Founded in 1951, Grantham University was “military friendly” before the term existed. Nearly seven decades ago, this school was built for our military heroes, helping them gain the tools they needed to transition into careers in the civilian world. Today, offering one of the lowest tuition rates in the country as well as unique support systems like our dedicated student advisors and our Veteran Support Team, Grantham continues the mission to help students with a military background successfully transition into a new career – and into civilian life.

Jason Hall, veteran and Grantham student, understands this. With just a few classes to go before graduating with his bachelor’s degree in business administration, Jason knows his education can help him pursue a career with established organizations or even start his own business. And given that he’s an up-and-coming artist in the music scene – the possibility of entrepreneurship is greater now than ever before. The educational foundation this program provides will help him leverage all his resources, skills and military experience to capitalize on any new opportunities that come his way.

We talked to Jason about the journey that led him to Grantham — and how it will prepare him for future success.

The spirit of Rocky

Jason was raised in a household with two military parents. They bounced around a lot; it was a rough, difficult upbringing. He found himself lacking direction, trying to figure life out. He was a wild teenager and he says there wasn’t a discussion about whether he would apply for college or join the military; people assumed he just wouldn’t go very far.

“I wasn’t encouraged at all,” Jason says. “Nobody cared.”

He doesn’t sound bitter when he talks about this — everyone was just in their own worlds, worried about their own things, he explains — but he knows it’s that kind of apathy and self-involvement that can create painful situations.

After high school, however, his mindset changed. He was ready to be responsible. He was prepared to do the right thing. Tired of feeling “less-than,” Jason decided he would refuse to lose from there on out. He adopted what he calls “the spirit of Rocky.” He keeps fighting; he doesn’t tap out. He joined the Marine Corps. Some people, he says, enlist for country. He enlisted to survive.

When it was time for reenlistment, though, the position he really wanted was already filled. Another officer asked him, “You want to be a soldier or are you just looking for a job?” Jason admitted he just wanted a job. He loved being in the military and appreciated the opportunity, but his heart wasn’t in it. After an honorable discharge, he pursued a paralegal certification and then decided to go for his bachelor’s degree – with help from his G.I. Bill funding benefit.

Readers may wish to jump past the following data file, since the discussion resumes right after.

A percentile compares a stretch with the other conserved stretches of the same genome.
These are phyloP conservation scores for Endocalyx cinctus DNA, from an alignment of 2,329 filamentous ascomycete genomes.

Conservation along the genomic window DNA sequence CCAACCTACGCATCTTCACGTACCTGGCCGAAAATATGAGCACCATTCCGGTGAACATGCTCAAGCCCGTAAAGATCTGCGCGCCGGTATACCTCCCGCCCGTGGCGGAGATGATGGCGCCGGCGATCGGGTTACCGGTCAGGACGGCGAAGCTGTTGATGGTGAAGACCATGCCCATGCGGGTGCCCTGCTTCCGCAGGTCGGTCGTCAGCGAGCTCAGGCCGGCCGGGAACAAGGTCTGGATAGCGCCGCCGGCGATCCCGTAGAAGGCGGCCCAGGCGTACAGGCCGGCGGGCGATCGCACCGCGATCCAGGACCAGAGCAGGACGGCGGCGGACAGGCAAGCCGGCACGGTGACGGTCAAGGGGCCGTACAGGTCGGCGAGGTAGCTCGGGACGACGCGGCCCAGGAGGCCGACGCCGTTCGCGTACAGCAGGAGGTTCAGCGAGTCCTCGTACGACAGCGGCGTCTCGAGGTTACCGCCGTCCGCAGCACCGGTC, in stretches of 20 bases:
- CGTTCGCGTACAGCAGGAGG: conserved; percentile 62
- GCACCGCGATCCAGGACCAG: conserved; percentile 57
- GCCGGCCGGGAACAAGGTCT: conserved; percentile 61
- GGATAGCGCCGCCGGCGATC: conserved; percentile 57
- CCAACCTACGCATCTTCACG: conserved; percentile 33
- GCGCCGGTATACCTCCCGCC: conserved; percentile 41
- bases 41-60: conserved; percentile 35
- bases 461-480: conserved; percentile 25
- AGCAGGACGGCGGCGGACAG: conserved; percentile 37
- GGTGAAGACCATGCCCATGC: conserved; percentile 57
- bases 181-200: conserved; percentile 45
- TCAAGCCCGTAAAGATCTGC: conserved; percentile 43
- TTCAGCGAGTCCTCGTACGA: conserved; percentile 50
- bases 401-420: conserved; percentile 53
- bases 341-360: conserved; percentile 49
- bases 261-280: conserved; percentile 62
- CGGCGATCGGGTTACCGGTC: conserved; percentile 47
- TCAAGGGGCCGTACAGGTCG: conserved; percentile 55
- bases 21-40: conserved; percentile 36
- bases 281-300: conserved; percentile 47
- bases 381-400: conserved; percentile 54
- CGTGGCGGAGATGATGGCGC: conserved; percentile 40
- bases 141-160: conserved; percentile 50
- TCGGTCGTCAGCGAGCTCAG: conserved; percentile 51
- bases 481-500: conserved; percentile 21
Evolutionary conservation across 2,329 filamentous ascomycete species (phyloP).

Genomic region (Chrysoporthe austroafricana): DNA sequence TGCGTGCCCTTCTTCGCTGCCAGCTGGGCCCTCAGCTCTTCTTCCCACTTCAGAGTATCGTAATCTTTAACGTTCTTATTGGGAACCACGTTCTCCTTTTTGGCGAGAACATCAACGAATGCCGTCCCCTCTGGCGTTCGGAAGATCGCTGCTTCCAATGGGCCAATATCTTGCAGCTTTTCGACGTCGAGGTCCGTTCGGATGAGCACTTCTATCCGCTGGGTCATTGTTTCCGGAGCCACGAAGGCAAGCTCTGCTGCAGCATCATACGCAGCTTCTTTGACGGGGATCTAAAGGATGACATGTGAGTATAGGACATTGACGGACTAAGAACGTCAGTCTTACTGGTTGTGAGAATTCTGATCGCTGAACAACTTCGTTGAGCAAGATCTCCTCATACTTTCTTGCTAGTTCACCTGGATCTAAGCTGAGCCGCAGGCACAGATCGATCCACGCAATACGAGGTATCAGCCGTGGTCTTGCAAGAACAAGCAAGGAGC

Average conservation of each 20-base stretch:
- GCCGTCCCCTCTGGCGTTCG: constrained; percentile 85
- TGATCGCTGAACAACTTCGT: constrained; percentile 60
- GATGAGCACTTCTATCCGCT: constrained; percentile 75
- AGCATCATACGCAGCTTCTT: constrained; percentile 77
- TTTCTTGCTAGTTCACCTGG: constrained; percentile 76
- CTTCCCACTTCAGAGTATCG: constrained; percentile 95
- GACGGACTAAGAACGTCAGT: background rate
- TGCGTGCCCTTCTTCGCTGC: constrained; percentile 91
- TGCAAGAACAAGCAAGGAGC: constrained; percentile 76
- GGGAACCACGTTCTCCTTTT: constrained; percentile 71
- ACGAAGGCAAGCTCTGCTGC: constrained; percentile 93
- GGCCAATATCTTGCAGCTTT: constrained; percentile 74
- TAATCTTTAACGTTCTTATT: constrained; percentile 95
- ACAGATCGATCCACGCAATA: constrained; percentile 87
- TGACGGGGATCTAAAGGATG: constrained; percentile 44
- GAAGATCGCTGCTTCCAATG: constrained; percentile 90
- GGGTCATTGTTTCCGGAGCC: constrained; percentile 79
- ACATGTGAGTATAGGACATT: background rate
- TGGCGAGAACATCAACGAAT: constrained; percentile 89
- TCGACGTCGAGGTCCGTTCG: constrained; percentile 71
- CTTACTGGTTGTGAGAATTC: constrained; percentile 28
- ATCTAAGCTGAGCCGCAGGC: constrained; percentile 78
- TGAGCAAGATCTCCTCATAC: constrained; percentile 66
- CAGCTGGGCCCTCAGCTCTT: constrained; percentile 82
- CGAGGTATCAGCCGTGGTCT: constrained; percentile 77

The benefit of an online program

Jason deals with anxiety and depression as well as issues with his back. He says the chance to pursue his education online was a game-changer. Students struggling with chronic pain or other mental or physical issues, like many veterans, may find it difficult to make it out of the house at all, much less to maintain pace with a traditional on-campus class schedule. Self-paced online courses make it possible for students like Jason to choose how and when to fit classes into their schedule. They can keep making progress rather than feeling forced to leave school.

Through the VA, he sought vocational rehabilitation training, which helped him while dealing with his anxiety and back problems.

“They gave me an opportunity to pursue my education, as well as be an inspiration to others.”

Keeping clear of procrastination is essential. Jason advises other students to make sure keep up with their studies. Staying mindful of how they manage their time and breaking up the work makes it easier to get it all done. He admits that it can be hard to have those spur-of-the-moment conversations with instructors and peers in an online environment, but that it’s worth the extra time he might have to wait between messages to keep those discussions going.

Self-discipline is also crucial. It can be easy to stay on your phone all the time or to find yourself in a rabbit hole of internet videos, but Jason says to get off YouTube and start working.

“You gotta have self-discipline, that’s the greatest thing,” Jason says.

He says that being in the military helped him learn to value discipline, honor, courage and commitment, and that those are now essential to his success and to setting himself up for the future.

The value of a team

At Grantham University, Jason is getting great support from a team that’s dedicated to his success. He said other schools he’d requested information from treated it like a telemarketing game, just trying to get him to buy in. He’s grateful that Grantham didn’t pressure him with constant phone calls and that the admissions team genuinely wanted to understand his educational and career goals before he committed to a program. Once enrolled, he was able to create authentic relationships with his financial aid advisor, his student advisor and his teachers.

“It’s like calling an old friend,” Jason says.

That connection has helped him turn his passion and his military experience into an education that will serve him for years to come.

If you’re ready to pursue an online degree and build on your own military experience to create a path to a successful civilian future, contact Grantham University today to learn more. Classes start every month. We can’t wait to talk to you and to help you begin the admissions process!